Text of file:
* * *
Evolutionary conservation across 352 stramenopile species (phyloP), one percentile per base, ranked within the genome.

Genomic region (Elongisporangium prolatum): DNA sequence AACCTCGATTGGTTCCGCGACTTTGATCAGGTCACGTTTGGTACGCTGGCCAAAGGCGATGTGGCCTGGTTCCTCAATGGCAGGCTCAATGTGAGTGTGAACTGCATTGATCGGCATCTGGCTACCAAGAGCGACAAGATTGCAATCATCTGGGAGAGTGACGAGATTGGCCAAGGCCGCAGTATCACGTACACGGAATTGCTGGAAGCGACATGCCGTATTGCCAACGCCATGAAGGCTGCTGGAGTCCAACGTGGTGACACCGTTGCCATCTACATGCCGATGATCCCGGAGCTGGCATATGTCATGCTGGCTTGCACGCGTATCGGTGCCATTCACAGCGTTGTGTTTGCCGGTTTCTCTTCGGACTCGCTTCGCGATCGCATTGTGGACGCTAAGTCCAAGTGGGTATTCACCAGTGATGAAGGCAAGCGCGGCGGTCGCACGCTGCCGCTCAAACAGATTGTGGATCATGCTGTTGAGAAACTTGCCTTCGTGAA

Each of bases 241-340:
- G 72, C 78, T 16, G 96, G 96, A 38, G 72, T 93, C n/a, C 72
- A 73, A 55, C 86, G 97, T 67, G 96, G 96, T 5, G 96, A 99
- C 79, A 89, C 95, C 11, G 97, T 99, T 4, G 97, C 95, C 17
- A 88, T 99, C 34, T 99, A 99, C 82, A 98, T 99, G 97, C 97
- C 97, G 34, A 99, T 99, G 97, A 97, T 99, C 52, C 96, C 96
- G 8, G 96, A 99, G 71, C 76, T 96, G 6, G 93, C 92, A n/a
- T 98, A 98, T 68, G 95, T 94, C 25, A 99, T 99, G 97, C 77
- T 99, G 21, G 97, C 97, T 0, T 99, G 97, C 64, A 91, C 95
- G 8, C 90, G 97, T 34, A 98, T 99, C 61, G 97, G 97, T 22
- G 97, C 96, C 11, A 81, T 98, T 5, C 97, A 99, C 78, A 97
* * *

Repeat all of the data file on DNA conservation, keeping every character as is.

Evolutionary conservation across 352 stramenopile species (phyloP), one percentile per base, ranked within the genome.

Genomic region (Elongisporangium prolatum): DNA sequence AACCTCGATTGGTTCCGCGACTTTGATCAGGTCACGTTTGGTACGCTGGCCAAAGGCGATGTGGCCTGGTTCCTCAATGGCAGGCTCAATGTGAGTGTGAACTGCATTGATCGGCATCTGGCTACCAAGAGCGACAAGATTGCAATCATCTGGGAGAGTGACGAGATTGGCCAAGGCCGCAGTATCACGTACACGGAATTGCTGGAAGCGACATGCCGTATTGCCAACGCCATGAAGGCTGCTGGAGTCCAACGTGGTGACACCGTTGCCATCTACATGCCGATGATCCCGGAGCTGGCATATGTCATGCTGGCTTGCACGCGTATCGGTGCCATTCACAGCGTTGTGTTTGCCGGTTTCTCTTCGGACTCGCTTCGCGATCGCATTGTGGACGCTAAGTCCAAGTGGGTATTCACCAGTGATGAAGGCAAGCGCGGCGGTCGCACGCTGCCGCTCAAACAGATTGTGGATCATGCTGTTGAGAAACTTGCCTTCGTGAA

Each of bases 241-340:
- G 72, C 78, T 16, G 96, G 96, A 38, G 72, T 93, C n/a, C 72
- A 73, A 55, C 86, G 97, T 67, G 96, G 96, T 5, G 96, A 99
- C 79, A 89, C 95, C 11, G 97, T 99, T 4, G 97, C 95, C 17
- A 88, T 99, C 34, T 99, A 99, C 82, A 98, T 99, G 97, C 97
- C 97, G 34, A 99, T 99, G 97, A 97, T 99, C 52, C 96, C 96
- G 8, G 96, A 99, G 71, C 76, T 96, G 6, G 93, C 92, A n/a
- T 98, A 98, T 68, G 95, T 94, C 25, A 99, T 99, G 97, C 77
- T 99, G 21, G 97, C 97, T 0, T 99, G 97, C 64, A 91, C 95
- G 8, C 90, G 97, T 34, A 98, T 99, C 61, G 97, G 97, T 22
- G 97, C 96, C 11, A 81, T 98, T 5, C 97, A 99, C 78, A 97